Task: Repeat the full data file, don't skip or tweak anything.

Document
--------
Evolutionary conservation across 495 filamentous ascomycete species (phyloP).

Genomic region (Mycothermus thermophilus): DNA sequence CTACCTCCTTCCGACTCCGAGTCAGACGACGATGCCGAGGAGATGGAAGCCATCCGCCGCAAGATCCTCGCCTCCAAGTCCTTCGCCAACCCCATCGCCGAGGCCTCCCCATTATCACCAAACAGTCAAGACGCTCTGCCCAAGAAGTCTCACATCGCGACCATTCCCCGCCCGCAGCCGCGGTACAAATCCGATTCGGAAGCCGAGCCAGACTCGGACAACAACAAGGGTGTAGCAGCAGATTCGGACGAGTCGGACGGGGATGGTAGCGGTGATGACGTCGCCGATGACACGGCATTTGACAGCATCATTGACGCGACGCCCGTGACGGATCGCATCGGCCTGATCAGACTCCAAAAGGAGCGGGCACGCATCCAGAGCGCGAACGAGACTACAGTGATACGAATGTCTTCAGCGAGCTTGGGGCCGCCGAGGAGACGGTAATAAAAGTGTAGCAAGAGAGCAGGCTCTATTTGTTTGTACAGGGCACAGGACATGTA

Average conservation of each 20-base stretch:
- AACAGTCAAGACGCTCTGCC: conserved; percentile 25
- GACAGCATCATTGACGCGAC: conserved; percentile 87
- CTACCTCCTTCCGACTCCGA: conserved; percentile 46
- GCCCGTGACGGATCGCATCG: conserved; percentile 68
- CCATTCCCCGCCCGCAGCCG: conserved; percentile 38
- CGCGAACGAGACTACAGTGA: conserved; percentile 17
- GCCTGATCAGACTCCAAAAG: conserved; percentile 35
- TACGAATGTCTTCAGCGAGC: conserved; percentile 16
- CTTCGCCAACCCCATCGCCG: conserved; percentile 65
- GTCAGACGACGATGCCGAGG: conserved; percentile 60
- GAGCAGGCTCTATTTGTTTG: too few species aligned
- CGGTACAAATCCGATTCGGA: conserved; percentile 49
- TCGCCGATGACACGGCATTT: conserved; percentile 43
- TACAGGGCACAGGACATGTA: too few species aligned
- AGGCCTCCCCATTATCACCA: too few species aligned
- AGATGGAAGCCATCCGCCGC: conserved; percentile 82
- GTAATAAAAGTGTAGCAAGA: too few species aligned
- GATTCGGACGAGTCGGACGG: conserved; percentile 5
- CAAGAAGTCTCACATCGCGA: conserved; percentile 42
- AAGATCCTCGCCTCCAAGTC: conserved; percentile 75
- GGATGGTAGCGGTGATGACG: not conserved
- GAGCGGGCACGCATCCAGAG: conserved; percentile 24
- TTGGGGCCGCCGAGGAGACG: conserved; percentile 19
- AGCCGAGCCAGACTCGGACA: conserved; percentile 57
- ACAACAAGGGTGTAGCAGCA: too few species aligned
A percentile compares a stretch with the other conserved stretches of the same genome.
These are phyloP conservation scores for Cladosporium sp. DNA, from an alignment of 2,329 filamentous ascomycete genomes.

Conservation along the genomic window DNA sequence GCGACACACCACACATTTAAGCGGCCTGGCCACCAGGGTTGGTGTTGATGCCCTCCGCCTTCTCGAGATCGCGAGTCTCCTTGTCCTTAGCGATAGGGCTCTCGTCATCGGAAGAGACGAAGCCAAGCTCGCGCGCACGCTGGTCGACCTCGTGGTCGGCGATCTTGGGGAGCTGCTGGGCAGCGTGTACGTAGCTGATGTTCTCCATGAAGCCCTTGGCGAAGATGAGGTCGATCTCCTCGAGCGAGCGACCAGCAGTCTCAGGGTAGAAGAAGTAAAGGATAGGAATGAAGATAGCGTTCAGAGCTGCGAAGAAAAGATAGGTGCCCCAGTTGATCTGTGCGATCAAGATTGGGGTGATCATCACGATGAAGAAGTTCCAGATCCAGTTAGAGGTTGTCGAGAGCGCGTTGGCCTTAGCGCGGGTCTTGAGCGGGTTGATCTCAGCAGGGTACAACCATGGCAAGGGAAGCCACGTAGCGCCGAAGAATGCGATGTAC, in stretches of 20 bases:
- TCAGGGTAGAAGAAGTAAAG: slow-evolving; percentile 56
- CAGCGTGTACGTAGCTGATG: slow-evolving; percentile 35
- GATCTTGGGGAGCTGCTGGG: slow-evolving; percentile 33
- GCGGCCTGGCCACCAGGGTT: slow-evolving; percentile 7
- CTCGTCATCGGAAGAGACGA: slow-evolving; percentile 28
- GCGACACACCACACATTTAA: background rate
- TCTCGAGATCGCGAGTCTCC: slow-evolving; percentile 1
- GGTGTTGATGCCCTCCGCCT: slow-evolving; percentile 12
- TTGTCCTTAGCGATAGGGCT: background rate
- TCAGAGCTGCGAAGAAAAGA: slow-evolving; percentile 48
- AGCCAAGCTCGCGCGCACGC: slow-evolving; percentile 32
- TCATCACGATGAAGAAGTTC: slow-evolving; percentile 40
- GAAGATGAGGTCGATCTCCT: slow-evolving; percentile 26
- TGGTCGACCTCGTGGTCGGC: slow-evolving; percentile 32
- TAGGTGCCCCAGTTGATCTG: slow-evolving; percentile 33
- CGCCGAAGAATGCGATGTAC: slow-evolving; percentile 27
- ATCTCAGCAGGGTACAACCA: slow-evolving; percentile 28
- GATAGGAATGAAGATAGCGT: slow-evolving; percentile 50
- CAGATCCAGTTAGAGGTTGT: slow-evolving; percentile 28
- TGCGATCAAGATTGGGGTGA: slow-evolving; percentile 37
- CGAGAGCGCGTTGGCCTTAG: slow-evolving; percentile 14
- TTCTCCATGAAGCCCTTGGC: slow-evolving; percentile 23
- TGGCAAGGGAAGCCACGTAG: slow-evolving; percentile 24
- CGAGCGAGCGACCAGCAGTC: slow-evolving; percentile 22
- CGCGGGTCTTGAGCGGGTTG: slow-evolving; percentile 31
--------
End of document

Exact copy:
Evolutionary conservation across 495 filamentous ascomycete species (phyloP).

Genomic region (Mycothermus thermophilus): DNA sequence CTACCTCCTTCCGACTCCGAGTCAGACGACGATGCCGAGGAGATGGAAGCCATCCGCCGCAAGATCCTCGCCTCCAAGTCCTTCGCCAACCCCATCGCCGAGGCCTCCCCATTATCACCAAACAGTCAAGACGCTCTGCCCAAGAAGTCTCACATCGCGACCATTCCCCGCCCGCAGCCGCGGTACAAATCCGATTCGGAAGCCGAGCCAGACTCGGACAACAACAAGGGTGTAGCAGCAGATTCGGACGAGTCGGACGGGGATGGTAGCGGTGATGACGTCGCCGATGACACGGCATTTGACAGCATCATTGACGCGACGCCCGTGACGGATCGCATCGGCCTGATCAGACTCCAAAAGGAGCGGGCACGCATCCAGAGCGCGAACGAGACTACAGTGATACGAATGTCTTCAGCGAGCTTGGGGCCGCCGAGGAGACGGTAATAAAAGTGTAGCAAGAGAGCAGGCTCTATTTGTTTGTACAGGGCACAGGACATGTA

Average conservation of each 20-base stretch:
- AACAGTCAAGACGCTCTGCC: conserved; percentile 25
- GACAGCATCATTGACGCGAC: conserved; percentile 87
- CTACCTCCTTCCGACTCCGA: conserved; percentile 46
- GCCCGTGACGGATCGCATCG: conserved; percentile 68
- CCATTCCCCGCCCGCAGCCG: conserved; percentile 38
- CGCGAACGAGACTACAGTGA: conserved; percentile 17
- GCCTGATCAGACTCCAAAAG: conserved; percentile 35
- TACGAATGTCTTCAGCGAGC: conserved; percentile 16
- CTTCGCCAACCCCATCGCCG: conserved; percentile 65
- GTCAGACGACGATGCCGAGG: conserved; percentile 60
- GAGCAGGCTCTATTTGTTTG: too few species aligned
- CGGTACAAATCCGATTCGGA: conserved; percentile 49
- TCGCCGATGACACGGCATTT: conserved; percentile 43
- TACAGGGCACAGGACATGTA: too few species aligned
- AGGCCTCCCCATTATCACCA: too few species aligned
- AGATGGAAGCCATCCGCCGC: conserved; percentile 82
- GTAATAAAAGTGTAGCAAGA: too few species aligned
- GATTCGGACGAGTCGGACGG: conserved; percentile 5
- CAAGAAGTCTCACATCGCGA: conserved; percentile 42
- AAGATCCTCGCCTCCAAGTC: conserved; percentile 75
- GGATGGTAGCGGTGATGACG: not conserved
- GAGCGGGCACGCATCCAGAG: conserved; percentile 24
- TTGGGGCCGCCGAGGAGACG: conserved; percentile 19
- AGCCGAGCCAGACTCGGACA: conserved; percentile 57
- ACAACAAGGGTGTAGCAGCA: too few species aligned
A percentile compares a stretch with the other conserved stretches of the same genome.
These are phyloP conservation scores for Cladosporium sp. DNA, from an alignment of 2,329 filamentous ascomycete genomes.

Conservation along the genomic window DNA sequence GCGACACACCACACATTTAAGCGGCCTGGCCACCAGGGTTGGTGTTGATGCCCTCCGCCTTCTCGAGATCGCGAGTCTCCTTGTCCTTAGCGATAGGGCTCTCGTCATCGGAAGAGACGAAGCCAAGCTCGCGCGCACGCTGGTCGACCTCGTGGTCGGCGATCTTGGGGAGCTGCTGGGCAGCGTGTACGTAGCTGATGTTCTCCATGAAGCCCTTGGCGAAGATGAGGTCGATCTCCTCGAGCGAGCGACCAGCAGTCTCAGGGTAGAAGAAGTAAAGGATAGGAATGAAGATAGCGTTCAGAGCTGCGAAGAAAAGATAGGTGCCCCAGTTGATCTGTGCGATCAAGATTGGGGTGATCATCACGATGAAGAAGTTCCAGATCCAGTTAGAGGTTGTCGAGAGCGCGTTGGCCTTAGCGCGGGTCTTGAGCGGGTTGATCTCAGCAGGGTACAACCATGGCAAGGGAAGCCACGTAGCGCCGAAGAATGCGATGTAC, in stretches of 20 bases:
- TCAGGGTAGAAGAAGTAAAG: slow-evolving; percentile 56
- CAGCGTGTACGTAGCTGATG: slow-evolving; percentile 35
- GATCTTGGGGAGCTGCTGGG: slow-evolving; percentile 33
- GCGGCCTGGCCACCAGGGTT: slow-evolving; percentile 7
- CTCGTCATCGGAAGAGACGA: slow-evolving; percentile 28
- GCGACACACCACACATTTAA: background rate
- TCTCGAGATCGCGAGTCTCC: slow-evolving; percentile 1
- GGTGTTGATGCCCTCCGCCT: slow-evolving; percentile 12
- TTGTCCTTAGCGATAGGGCT: background rate
- TCAGAGCTGCGAAGAAAAGA: slow-evolving; percentile 48
- AGCCAAGCTCGCGCGCACGC: slow-evolving; percentile 32
- TCATCACGATGAAGAAGTTC: slow-evolving; percentile 40
- GAAGATGAGGTCGATCTCCT: slow-evolving; percentile 26
- TGGTCGACCTCGTGGTCGGC: slow-evolving; percentile 32
- TAGGTGCCCCAGTTGATCTG: slow-evolving; percentile 33
- CGCCGAAGAATGCGATGTAC: slow-evolving; percentile 27
- ATCTCAGCAGGGTACAACCA: slow-evolving; percentile 28
- GATAGGAATGAAGATAGCGT: slow-evolving; percentile 50
- CAGATCCAGTTAGAGGTTGT: slow-evolving; percentile 28
- TGCGATCAAGATTGGGGTGA: slow-evolving; percentile 37
- CGAGAGCGCGTTGGCCTTAG: slow-evolving; percentile 14
- TTCTCCATGAAGCCCTTGGC: slow-evolving; percentile 23
- TGGCAAGGGAAGCCACGTAG: slow-evolving; percentile 24
- CGAGCGAGCGACCAGCAGTC: slow-evolving; percentile 22
- CGCGGGTCTTGAGCGGGTTG: slow-evolving; percentile 31